The current Honda Accord and I had a difficult beginning. When the automaker introduced the Accord Coupe Concept at the 2012 Detroit Auto Show, I was wondering what real changes had been made and being more interested in the early 80’s Accord on loan from The Henry Ford in their exhibit. Then when Honda revealed the production Accord Sedan and Coupe, I was wondering what was going at Honda because it looks almost the same as the old one. But recently, I spent a week with a 2014 Honda Accord EX Sedan and I said, “Oh, I get it now.” Read on to see what I mean.
On the face of it, the 2014 Accord EX Sedan doesn’t look that much different from the last-generation model. The two models have a similar design profile. Honda made a couple of changes with the front end with a new grille surround and a set of LEDs running along the outer edge of the headlights. In the back, there is a restyled trunk lid. However, there is one big difference between the old and new Accord; length. Park the two next to each other and the 2014 model is about 3.6 inches shorter than the last-generation. Not only does this bring the Accord back into the midsize classification, it also makes the overall design look better proportioned.
Moving into the Accord EX’s interior, its the same story as the exterior. There really isn’t anything that breaks new ground. It’s just a lesson on how to build one that is very comfortable and well built. Materials range from soft-touch plastics on the door panels and dashboard to faux brushed metal trim. Build quality was excellent.
All Accords come equipped with a large eight-inch color screen that displays radio, audio inputs, trip computer, backup camera, and Honda’s LaneWatch system. LaneWatch uses a camera on the right-side mirror to keep an eye on the Accord’s blind spot. The system activates when you flick the turn signal to make a right turn or by pressing a button on the turn stalk. The system is a great idea as it provides that extra amount of security and certainty when making lane change or a pass. I would like to see Honda add a blind spot monitoring system as well to add a bit more security. Aside from LaneWatch, controlling the audio system and trip computer was very easy thanks to a well placed set of controls that featured large buttons.
The Accord’s interior space has to be at the top of the class. On the EX, they were wrapped in comfortable cloth with heat. The front seats provided excellent support and comfort. Despite a cut in overall length and a 0.2 inch reduction of headroom, space in rear seat is still large. My 5’7” frame was able to get comfortable and even stretch out back here.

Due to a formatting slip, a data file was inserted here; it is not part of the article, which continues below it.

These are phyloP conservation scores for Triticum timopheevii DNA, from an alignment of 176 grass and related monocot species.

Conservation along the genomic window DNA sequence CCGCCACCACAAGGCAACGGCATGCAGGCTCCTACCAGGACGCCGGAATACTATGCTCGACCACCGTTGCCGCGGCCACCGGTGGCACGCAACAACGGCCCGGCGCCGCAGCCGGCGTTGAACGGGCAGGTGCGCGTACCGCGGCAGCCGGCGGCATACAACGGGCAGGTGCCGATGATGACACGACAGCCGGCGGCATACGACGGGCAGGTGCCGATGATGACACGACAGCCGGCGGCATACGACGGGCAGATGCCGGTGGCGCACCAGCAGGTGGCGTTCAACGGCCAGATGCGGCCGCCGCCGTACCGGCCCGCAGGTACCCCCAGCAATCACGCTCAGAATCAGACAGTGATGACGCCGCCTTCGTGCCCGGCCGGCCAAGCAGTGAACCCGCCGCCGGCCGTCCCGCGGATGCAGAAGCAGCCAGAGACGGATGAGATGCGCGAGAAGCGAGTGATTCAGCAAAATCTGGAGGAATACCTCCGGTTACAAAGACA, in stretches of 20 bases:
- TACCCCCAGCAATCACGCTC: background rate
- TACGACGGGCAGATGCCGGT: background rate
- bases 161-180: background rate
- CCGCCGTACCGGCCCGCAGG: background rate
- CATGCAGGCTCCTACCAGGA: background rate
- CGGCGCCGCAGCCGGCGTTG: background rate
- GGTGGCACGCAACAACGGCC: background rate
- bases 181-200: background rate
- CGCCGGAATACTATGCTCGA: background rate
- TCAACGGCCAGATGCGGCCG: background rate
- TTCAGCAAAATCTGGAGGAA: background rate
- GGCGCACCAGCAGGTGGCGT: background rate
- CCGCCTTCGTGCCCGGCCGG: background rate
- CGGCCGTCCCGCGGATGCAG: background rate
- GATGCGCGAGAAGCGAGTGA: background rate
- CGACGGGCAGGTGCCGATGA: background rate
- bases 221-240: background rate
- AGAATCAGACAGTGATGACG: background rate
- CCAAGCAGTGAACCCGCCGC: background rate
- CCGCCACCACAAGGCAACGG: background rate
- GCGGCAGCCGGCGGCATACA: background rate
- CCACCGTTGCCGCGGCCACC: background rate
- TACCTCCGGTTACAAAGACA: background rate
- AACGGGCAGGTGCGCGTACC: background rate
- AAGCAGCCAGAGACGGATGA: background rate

For thoughts on the powertrain and handling, see the next page.
For most Accords, they’ll be equipped with the powertrain combination found in my tester; a new 2.4L EarthDreams four-cylinder engine with direct-injection paired with a CVT. The 2.4 produces 185 horsepower and 181 pound-feet of torque. However, the new Accord Sport gets a slight bump in horsepower and torque to 189 and 182 respectively.
Honda is known for building four-cylinders that are very smooth, but have to be pushed to an inch of its life to get it moving at a decent clip. The new 2.4L follows that somewhat as its power delivery is very smooth. However, you don’t need to reach the outer limits to get moving. The engine builds power starting in the midrange, which makes power delivery more linear. More impressive is the CVT which takes the place of a five-speed automatic. The transmission has been engineered to simulate shifts to make it seem like you’re driving an automatic. This illusion works for the most part aside from pressing the pedal to the floor and the whine from the transmission comes into play. My average fuel economy for the week landed 31 MPG, which puts it right in line with the EPA ratings of 27 City/36 Highway/30 Combined.
Another item Honda is very well known for is using a double-wishbone suspension setup in the front and rear for the Accord. With this generation, Honda swapped swapped the double-wishbone in the front to a more compact MacPherson strut setup. This change may cause many to worry that the fun to drive aspect of the Accord would be lost. It hasn’t. The Accord feels confident and collected when being pushed around. Steering feels nicely weighted, giving more confidence to a driver.
Don’t think the Accord’s suspension is a one trick pony though. On the ‘fine’ roads of Michigan, the Accord’s suspension was able to provide a very smooth ride. Impacts from bumps and potholes were minimized. One area Honda still needs to work on is wind and road noise. Both were noticeable during my week with the vehicle.
On the face if it, you may think Honda really didn’t change anything with the 2014 Accord EX. But first glances can be deceiving. While the Accord does not have the sleek and sexy styling as some of its competitors, it does have a number of improvements to the interior, powertrain, and ride qualities that embarrass many of its rivals. To put it quite simply, the Accord just does everything right for a midsize sedan.
Disclaimer: Honda Provided the Accord EX, Insurance, and One Tank of Gas
Engine: 2.4 DOHC 16-Valve i-VTEC EarthDreams Four-Cylinder
Driveline: Front-Wheel Drive, CVT
Horsepower @ RPM: 185 @ 6400
Torque @ RPM: 181 @ 3900
Fuel Economy: City/Highway/Combined - 27/36/30
Curb Weight: 3336 lbs
Location of Manufacture: Marysville, Ohio
Base Price: $25,680.00
As Tested Price: $26,470.00 (Includes $790.00 Destination Charge)